Community groups bring questions to city about Advance Peace Program
ROCHESTER, N.Y. (WHEC) — The City of Rochester is planning to pay people to turn their lives around. It will soon be looking for young men who it believes are responsible for a bulk of gun violence in the City to join a program that will eventually lead to monthly payments if they choose to commit and fully participate.
While the City of Rochester is still working out a lot of the actual details as to how the fellowship will work, the program will be modeled after Advance Peace. On Monday, a team from Advance Peace was in town to field questions during a community forum.
The panel included two men who both spent 10-years behind bars and are now Advance Peace mentors in their respective cities in California—helping to build relationships with current shooters in an effort to get them to put their guns down.
The program encourages cities to hire mentors as city employees who are then tasked with working their contacts on the streets to recruit and build trust with potential fellows. The fellows are typically men between the ages of 16-26 who’ve already been involved in shootings.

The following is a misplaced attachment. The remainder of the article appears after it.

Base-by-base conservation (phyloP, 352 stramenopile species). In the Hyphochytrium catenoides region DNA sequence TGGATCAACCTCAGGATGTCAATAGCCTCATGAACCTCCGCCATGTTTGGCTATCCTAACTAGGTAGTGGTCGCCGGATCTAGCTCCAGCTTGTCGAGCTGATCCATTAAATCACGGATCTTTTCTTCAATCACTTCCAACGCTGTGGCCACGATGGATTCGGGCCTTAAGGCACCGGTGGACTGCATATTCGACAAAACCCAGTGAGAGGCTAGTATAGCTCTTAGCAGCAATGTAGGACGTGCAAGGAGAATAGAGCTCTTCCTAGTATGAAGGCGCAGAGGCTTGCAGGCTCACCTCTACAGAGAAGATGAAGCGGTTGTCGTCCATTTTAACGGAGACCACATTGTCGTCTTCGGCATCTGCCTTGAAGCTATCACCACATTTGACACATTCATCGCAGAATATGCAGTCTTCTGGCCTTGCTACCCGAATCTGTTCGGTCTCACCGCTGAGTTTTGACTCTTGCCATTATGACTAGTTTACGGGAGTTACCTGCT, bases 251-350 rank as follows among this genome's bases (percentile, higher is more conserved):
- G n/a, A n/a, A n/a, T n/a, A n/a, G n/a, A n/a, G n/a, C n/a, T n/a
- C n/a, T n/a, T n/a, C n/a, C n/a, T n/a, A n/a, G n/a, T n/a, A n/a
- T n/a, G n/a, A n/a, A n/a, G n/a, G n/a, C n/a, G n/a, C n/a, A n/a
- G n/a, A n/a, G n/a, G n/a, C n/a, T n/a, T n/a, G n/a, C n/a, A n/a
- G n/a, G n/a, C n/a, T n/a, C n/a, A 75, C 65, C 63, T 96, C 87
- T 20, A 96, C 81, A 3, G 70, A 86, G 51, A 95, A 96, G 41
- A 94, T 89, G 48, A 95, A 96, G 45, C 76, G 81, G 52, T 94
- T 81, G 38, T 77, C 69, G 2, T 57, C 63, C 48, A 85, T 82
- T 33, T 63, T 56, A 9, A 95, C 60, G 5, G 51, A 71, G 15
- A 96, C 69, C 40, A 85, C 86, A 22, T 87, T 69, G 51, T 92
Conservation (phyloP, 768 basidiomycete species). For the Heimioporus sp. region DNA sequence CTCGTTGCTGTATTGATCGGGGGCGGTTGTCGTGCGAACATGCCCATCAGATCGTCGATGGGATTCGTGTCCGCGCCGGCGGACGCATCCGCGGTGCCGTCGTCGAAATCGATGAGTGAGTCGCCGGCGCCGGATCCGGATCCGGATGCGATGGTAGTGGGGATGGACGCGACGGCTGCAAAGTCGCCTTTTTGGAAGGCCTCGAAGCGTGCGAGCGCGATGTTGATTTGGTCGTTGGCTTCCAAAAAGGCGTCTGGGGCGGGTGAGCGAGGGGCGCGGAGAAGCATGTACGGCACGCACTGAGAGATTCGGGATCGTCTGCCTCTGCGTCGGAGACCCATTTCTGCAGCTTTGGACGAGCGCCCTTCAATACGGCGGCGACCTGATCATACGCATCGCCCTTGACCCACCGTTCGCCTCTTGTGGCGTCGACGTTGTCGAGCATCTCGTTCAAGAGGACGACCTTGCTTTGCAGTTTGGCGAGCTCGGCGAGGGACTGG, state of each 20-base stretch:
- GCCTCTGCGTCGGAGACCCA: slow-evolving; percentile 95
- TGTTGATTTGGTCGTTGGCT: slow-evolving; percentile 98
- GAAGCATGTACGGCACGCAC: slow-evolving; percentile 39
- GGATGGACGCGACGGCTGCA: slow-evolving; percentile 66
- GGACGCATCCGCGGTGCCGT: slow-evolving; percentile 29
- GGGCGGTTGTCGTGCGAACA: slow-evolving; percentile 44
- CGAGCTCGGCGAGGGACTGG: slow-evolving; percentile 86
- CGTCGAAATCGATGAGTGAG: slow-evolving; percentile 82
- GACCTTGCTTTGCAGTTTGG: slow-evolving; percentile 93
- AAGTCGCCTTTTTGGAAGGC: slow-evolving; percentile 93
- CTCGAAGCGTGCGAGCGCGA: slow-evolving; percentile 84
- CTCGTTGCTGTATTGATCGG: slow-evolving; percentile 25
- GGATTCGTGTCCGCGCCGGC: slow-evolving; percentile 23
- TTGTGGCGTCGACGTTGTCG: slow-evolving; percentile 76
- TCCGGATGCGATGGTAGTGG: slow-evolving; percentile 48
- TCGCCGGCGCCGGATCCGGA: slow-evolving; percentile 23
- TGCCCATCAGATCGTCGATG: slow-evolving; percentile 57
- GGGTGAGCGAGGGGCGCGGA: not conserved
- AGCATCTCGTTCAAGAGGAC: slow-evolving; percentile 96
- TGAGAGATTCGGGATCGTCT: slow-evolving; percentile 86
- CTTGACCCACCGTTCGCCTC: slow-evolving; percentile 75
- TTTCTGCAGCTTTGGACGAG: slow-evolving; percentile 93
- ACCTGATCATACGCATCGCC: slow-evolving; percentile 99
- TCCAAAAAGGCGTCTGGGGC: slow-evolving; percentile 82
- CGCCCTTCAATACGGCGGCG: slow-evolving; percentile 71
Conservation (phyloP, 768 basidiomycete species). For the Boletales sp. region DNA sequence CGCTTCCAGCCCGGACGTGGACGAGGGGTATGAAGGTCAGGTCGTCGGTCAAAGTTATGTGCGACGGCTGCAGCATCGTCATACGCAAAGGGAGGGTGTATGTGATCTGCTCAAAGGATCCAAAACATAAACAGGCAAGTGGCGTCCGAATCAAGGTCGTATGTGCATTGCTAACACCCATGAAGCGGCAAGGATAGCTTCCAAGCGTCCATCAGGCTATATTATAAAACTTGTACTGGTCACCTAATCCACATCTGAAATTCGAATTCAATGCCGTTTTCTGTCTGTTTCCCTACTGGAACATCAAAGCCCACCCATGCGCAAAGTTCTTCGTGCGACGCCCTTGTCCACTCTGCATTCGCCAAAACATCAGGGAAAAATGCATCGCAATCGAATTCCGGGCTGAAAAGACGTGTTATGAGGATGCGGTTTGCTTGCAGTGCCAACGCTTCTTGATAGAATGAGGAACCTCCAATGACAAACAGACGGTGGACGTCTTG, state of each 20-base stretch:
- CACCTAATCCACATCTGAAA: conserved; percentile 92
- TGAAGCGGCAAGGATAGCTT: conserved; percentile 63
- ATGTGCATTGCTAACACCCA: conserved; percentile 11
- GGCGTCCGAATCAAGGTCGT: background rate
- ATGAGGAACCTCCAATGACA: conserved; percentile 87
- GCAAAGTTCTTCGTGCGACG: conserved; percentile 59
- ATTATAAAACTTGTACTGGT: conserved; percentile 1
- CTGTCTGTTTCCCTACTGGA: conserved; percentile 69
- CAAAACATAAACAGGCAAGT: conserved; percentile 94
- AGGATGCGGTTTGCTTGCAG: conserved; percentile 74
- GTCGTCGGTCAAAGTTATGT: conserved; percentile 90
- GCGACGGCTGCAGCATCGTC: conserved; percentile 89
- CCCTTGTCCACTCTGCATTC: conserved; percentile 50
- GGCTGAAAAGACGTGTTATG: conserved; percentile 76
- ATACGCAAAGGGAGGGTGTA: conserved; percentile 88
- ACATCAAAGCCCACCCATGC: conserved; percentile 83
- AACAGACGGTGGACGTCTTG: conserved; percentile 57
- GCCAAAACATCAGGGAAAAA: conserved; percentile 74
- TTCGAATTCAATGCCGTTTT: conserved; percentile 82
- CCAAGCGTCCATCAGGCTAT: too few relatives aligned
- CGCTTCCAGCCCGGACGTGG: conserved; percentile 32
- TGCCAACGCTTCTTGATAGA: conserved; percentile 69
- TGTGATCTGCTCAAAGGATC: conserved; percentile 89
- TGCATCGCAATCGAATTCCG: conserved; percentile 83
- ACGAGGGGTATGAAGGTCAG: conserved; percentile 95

After 6 months, the fellows set goals they’d like to reach in the next 18-24 months and that’s when payments of around $1,000 per month begin.
Back in July, News10NBC Investigative Reporter Jennifer Lewke sat down with Devone Boggan, the CEO of Advance Peace to discuss the program at length.
Most of the participants at Monday’s forum were leaders or members of other community groups within the City of Rochester. Most thought a program like Advance Peace could be successful but it’ll all depend on how it’s shaped, “it seems like a pretty good idea but I feel like presenting it to the community members they might see a bunch of blind spots and gray areas and dry spots,” says James Kegler, who works for Teen Empowerment Rochester.
There was some pushback from a few neighborhood groups who are already working to reduce gun violence about what the ultimate cost of the program will be between hiring the full mentors and paying the fellows, “it’s a full-time job so, a lot of that funding ideally could be going to organizations that kind of align with this type of approach and model already but again you got to play your lane,” Kegler said.
The City of Rochester has committed to about $200,000 in funding so far for the rights to use the Advance Peace program and for technical and development assistance. The program itself wouldn’t start until at least March of 2022.